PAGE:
The second anniversary of 9/11 passed with relatively quiet solemnity, as if each of us has internalized the great national wound.
This seems appropriate somehow, for 9/11 was as much an attack on Americans as on the American government.
I had my own quiet remembrance earlier this year. During a stay in New York City, I went to the place where the Twin Towers once stood.
I didn't relish the visit but as this was my first trip to the city since 9/11, I felt a duty to go to the location I used to visit often, where I had dined at Windows on the World and looked out on a far different world than we inhabit today.
They say the symbiosis between mass and void energizes the most moving sculpture. This is true of the great emptiness that replaced the World Trade Center. Framed by neighboring skyscrapers, this vast abyss is profound.
It is inhabited space, this cavity in the sky. It is redolent of innocent souls and heroes, whose lives ended on the day in which ours, the living, would change in ways we are still discovering.
From the 67th floor of the North Tower, Ian, one of my former congressional assistants, somehow rushed to safety. On his way down, he and his co-workers ran into firemen rushing up, struggling under the weight of their equipment. Ian tried to memorize badge numbers of the firemen to thank them later. But the numbers vanished, like the firemen themselves.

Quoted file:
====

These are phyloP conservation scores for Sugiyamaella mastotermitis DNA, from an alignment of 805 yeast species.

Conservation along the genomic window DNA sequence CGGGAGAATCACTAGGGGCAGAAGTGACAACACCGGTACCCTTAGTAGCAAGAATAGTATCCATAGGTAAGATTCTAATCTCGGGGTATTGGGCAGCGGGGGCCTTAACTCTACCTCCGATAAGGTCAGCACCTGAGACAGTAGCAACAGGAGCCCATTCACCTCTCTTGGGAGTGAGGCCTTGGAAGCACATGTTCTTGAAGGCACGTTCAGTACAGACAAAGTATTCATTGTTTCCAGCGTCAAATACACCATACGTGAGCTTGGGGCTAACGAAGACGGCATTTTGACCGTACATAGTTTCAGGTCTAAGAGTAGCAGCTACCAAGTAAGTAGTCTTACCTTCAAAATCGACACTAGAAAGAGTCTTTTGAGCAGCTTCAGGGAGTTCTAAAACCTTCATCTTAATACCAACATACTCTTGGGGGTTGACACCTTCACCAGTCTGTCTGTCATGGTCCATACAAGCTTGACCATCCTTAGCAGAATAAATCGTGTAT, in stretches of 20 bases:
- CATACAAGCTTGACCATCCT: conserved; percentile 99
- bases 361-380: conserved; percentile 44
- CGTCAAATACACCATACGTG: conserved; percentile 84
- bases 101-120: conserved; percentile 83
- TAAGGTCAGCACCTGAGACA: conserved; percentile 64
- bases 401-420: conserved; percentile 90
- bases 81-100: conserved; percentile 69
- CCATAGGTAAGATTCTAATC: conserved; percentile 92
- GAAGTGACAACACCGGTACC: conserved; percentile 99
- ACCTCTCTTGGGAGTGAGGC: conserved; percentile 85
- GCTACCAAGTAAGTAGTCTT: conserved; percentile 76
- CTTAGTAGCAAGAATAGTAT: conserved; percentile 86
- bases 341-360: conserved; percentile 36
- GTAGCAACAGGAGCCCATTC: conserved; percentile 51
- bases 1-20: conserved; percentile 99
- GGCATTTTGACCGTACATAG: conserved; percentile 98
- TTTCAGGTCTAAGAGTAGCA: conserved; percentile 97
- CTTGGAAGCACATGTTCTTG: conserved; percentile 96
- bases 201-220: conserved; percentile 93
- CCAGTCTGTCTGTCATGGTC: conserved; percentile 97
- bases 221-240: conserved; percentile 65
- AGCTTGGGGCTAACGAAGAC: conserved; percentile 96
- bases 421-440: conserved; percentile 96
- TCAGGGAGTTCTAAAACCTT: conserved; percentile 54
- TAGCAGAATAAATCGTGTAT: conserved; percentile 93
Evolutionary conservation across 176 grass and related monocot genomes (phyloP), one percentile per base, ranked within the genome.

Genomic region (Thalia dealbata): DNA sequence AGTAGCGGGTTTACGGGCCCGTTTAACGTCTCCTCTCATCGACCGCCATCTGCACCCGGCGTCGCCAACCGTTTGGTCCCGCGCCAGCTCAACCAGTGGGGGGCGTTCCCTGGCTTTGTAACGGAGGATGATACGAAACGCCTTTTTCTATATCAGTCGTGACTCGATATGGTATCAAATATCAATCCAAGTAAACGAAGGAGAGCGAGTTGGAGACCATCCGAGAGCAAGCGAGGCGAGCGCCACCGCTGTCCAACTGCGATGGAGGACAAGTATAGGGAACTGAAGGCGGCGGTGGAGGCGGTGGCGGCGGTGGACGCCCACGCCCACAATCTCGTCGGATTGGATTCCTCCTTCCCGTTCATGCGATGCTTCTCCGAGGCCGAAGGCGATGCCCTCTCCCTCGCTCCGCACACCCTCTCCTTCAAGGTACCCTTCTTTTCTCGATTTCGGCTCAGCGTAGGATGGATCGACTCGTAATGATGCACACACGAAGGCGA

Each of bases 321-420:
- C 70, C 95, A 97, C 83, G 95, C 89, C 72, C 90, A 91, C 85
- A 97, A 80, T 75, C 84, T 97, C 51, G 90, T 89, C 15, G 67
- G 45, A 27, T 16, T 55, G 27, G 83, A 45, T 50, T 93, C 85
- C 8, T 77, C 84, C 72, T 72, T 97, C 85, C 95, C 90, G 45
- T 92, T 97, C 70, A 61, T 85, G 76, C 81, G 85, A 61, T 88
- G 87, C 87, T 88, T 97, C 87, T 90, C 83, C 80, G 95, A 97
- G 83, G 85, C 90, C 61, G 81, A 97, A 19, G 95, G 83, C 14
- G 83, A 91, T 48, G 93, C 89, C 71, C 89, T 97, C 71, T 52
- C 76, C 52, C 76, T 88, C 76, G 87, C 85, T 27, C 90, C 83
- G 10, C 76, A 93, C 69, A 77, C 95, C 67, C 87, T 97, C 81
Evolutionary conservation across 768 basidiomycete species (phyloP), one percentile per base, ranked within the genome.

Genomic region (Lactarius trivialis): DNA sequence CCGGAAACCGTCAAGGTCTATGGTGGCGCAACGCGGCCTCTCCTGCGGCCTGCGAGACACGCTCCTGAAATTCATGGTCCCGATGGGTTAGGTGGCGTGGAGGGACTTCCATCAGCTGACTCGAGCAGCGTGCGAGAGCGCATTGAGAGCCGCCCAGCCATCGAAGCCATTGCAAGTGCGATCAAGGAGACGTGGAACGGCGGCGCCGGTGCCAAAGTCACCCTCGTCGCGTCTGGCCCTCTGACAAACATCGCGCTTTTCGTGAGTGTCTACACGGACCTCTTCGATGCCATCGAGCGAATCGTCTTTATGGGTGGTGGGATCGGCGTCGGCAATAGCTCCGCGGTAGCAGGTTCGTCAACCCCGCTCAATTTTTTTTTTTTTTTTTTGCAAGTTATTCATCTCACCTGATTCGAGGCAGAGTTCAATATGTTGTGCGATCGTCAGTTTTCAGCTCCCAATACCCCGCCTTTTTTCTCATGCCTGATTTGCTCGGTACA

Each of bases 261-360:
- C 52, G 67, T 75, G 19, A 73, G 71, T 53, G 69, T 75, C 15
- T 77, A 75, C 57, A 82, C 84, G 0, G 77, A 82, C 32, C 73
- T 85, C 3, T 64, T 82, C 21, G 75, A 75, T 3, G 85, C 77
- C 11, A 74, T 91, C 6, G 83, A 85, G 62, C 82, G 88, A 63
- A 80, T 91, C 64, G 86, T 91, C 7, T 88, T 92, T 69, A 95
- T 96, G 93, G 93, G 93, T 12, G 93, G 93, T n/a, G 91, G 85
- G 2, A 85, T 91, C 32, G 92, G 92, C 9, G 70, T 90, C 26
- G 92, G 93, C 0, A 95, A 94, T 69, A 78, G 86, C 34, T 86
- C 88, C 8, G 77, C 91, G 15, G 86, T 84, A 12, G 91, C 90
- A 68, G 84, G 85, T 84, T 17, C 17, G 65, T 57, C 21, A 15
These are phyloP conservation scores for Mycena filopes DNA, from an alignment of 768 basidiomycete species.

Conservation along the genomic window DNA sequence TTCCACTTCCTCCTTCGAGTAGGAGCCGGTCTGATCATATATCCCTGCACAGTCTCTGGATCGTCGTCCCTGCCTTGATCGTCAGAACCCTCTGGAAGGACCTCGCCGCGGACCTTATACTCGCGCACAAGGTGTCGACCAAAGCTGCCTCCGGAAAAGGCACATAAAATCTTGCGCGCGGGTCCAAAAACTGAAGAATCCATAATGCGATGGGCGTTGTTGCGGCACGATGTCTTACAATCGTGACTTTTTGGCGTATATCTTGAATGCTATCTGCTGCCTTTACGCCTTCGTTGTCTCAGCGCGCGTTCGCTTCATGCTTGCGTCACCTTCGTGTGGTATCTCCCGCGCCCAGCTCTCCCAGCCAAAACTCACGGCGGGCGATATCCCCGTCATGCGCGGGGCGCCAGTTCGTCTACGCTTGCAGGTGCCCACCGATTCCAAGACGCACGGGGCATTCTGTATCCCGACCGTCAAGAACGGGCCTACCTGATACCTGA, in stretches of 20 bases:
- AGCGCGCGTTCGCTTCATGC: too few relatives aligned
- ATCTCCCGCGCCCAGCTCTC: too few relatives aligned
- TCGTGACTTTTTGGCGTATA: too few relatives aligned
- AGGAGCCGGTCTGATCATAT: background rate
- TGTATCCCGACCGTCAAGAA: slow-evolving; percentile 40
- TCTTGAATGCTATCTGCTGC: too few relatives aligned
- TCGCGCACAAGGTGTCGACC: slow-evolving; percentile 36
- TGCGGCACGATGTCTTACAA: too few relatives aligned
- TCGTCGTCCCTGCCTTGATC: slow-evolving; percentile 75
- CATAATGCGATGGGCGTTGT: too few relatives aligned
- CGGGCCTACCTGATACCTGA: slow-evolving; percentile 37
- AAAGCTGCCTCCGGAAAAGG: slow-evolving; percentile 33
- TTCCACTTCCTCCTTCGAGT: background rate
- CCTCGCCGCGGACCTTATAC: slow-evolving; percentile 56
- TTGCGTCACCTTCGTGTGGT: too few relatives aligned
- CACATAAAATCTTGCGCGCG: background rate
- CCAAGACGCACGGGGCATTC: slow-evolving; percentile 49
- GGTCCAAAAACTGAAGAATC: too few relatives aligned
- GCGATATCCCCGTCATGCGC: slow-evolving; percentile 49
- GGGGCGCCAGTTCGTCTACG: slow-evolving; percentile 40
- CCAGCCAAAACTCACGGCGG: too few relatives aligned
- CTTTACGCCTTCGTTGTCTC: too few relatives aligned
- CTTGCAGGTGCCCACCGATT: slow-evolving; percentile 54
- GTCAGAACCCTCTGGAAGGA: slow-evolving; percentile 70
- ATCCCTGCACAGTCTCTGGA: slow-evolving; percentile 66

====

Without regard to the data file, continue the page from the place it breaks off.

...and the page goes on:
A little boy behind me asks his father, "Why are all these people here, Daddy?"
The father replies, "They came to see where the buildings fell down." At his young age, the boy did not need to know more.
Unscathed, St. Paul's Chapel stands a few yards from the devastation at Ground Zero.
This place of worship offered a special ministry to victims, to exhausted emergency workers, and to families of the lost.
Today, it's a shrine. Hanging from its balconies are great hand-made, cloth banners. They contain words like, "Grace"... "Faith" ...and "We Shall Overcome."
There is no connection to Iraq here. Missing are the words, "War"... "Pre-emptive Attack"... and "Go It Alone."
Someone has entered something in the chapel's guest book. The entry reads, "Too often it is in loss that we discover the things we love, and why we love them."
The words refer to the Twin Towers and their victims, of course. But they could also apply to another casualty of 9/11 - some of our civil liberties.
Will the war on terror create conditions in which we continue to permit the government to withdraw our freedoms - because we forget how much we love them until we lose them?
Outside St. Paul's Chapel, street venders are barking behind their tables, selling cheap glass replicas of the towers. It is commercial exploitation of a great tragedy. I'm not offended by it ... not really. At least it isn't political exploitation, which is worse.
Les AuCoin is an Ashland writer, professor and political commentator. He served for 18 years in the U.S. Congress and is a former majority leader of the Oregon House of Representatives. E-mail him at firstname.lastname@example.org